The Americans combine the notions of religion and liberty so intimately in their minds, that it is impossible to make them conceive of one without the other.

Religion in America takes no direct part in the government of society, but it must be regarded as the first of their political institutions; for if it does not impart a taste for freedom, it facilitates the use of it. Indeed, it is in this same point of view that the inhabitants of the United States themselves look upon religious belief. I do not know whether all Americans have a sincere faith in their religion- or who can search the human heart?- but I am certain that they hold it to be indispensable to the maintenance of their political institutions. (from Democracy In America, 1835, de Tocqueville, America’s God and Country, William Federer, p.204)

De Tocqueville affirms the connection between religion and a free and self-governing society:

Liberty cannot be established without morality, nor morality without faith.

The main business of religions is to purify, control, and restrain that excessive and exclusive taste for well-being which men acquire in times of equality.

So, whether one believes in God or not, there can be no dispute that both reason and human experiences speak to the necessity for a people to embrace the notion of a Creator and for them to see Him as the source of their moral code.  For, without this, society will devolve into much of what it has today: a collection of individuals who each believe they are bound by their own notion of right and wrong and are not obligated by any other.  And once this becomes accepted as reality, and people start to think of “freedom” in terms of their “right” to live by their own private notion of what is right and wrong, good and bad, it becomes necessary to either rule by the sword or accept the tyranny of anarchy.  Thus, it is a simple matter of logic: if a society wishes to remain free while being able to justify a claim to individual rights and liberty, it can only do so by relying on the Natural Law established by the Creator of this universe.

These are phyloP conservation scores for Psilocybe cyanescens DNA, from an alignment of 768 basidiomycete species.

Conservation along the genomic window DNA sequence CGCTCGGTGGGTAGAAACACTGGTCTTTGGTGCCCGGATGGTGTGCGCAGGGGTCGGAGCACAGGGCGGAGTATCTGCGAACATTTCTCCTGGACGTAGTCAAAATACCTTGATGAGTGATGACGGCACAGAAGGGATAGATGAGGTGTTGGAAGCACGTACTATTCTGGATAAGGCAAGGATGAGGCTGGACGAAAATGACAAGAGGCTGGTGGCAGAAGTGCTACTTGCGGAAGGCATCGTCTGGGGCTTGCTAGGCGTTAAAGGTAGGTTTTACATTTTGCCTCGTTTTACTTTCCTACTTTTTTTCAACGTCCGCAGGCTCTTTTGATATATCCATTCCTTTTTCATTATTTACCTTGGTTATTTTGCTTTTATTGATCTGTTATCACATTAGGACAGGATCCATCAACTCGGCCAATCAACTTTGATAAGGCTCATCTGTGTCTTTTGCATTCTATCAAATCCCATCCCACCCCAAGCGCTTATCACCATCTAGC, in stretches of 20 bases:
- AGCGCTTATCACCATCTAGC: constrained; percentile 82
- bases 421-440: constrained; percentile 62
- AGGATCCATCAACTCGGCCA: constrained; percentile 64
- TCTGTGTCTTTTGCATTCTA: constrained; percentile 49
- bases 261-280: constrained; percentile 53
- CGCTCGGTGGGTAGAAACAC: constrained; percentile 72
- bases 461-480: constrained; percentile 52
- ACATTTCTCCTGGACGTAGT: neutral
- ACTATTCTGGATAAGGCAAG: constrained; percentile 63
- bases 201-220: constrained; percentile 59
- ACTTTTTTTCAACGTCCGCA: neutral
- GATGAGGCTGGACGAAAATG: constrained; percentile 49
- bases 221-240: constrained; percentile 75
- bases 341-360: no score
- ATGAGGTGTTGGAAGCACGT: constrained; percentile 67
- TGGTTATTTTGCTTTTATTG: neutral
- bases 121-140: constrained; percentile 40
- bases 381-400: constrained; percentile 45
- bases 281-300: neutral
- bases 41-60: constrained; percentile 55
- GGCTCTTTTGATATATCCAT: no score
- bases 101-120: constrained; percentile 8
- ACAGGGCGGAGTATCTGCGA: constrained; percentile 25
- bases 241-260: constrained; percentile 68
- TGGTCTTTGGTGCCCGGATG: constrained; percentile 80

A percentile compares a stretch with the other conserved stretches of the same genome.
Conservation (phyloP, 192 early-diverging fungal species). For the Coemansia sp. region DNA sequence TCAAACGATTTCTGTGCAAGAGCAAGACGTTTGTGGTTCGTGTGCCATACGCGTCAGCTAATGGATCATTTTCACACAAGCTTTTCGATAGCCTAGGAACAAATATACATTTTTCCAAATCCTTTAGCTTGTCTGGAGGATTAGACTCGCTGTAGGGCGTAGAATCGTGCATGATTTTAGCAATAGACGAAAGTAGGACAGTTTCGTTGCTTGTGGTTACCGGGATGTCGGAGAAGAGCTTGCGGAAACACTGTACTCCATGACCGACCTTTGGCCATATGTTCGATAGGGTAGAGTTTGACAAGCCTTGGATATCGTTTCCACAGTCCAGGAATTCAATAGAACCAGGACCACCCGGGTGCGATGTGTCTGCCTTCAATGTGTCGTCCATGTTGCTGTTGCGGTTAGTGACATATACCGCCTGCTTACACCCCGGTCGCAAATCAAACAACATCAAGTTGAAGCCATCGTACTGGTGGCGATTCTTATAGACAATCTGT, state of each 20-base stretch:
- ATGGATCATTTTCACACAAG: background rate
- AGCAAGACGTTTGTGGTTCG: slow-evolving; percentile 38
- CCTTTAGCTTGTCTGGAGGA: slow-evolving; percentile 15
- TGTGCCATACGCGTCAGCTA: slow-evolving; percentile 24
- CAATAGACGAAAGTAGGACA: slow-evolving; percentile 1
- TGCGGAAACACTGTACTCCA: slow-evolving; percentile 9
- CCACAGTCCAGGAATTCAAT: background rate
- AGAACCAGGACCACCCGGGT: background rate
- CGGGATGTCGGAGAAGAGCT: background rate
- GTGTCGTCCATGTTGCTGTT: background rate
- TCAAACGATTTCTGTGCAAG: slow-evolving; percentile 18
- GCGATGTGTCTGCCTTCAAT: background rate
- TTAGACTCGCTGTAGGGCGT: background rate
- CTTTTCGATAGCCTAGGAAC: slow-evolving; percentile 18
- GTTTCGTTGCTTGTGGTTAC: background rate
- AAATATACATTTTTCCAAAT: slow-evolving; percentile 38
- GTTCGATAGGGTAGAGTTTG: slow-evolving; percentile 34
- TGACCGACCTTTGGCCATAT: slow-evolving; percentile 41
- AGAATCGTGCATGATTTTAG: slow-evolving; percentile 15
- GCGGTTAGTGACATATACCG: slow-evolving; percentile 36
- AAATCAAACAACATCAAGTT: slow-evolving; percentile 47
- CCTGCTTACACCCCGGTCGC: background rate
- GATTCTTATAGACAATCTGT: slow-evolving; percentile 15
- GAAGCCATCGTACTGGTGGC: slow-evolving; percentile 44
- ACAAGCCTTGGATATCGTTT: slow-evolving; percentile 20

Now, having established this principle, and explaining how it is a logically justified exception to the rules of logic (itself an indication that there must be a Creator), I wish to make it clear that this is in no way a claim as to which God we should obey.  In fact, I think Franklin stated it best when he described the “American Religion” in this way:

 There is a God.

He governs in the affairs of men.

We have a duty to honor Him.

We will be judged in the next life according to the way we lived in this one.

The best way to honor and serve God is by serving our fellow man.

 So long as the people share the same notion of right and wrong, this is all that is required for the maintenance of a free and self-governing society based in individual rights and liberty and the rule of law.  But without these things, such a society cannot exist – and has never existed.

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13 responses to “The Creator: a Necessary Fallacy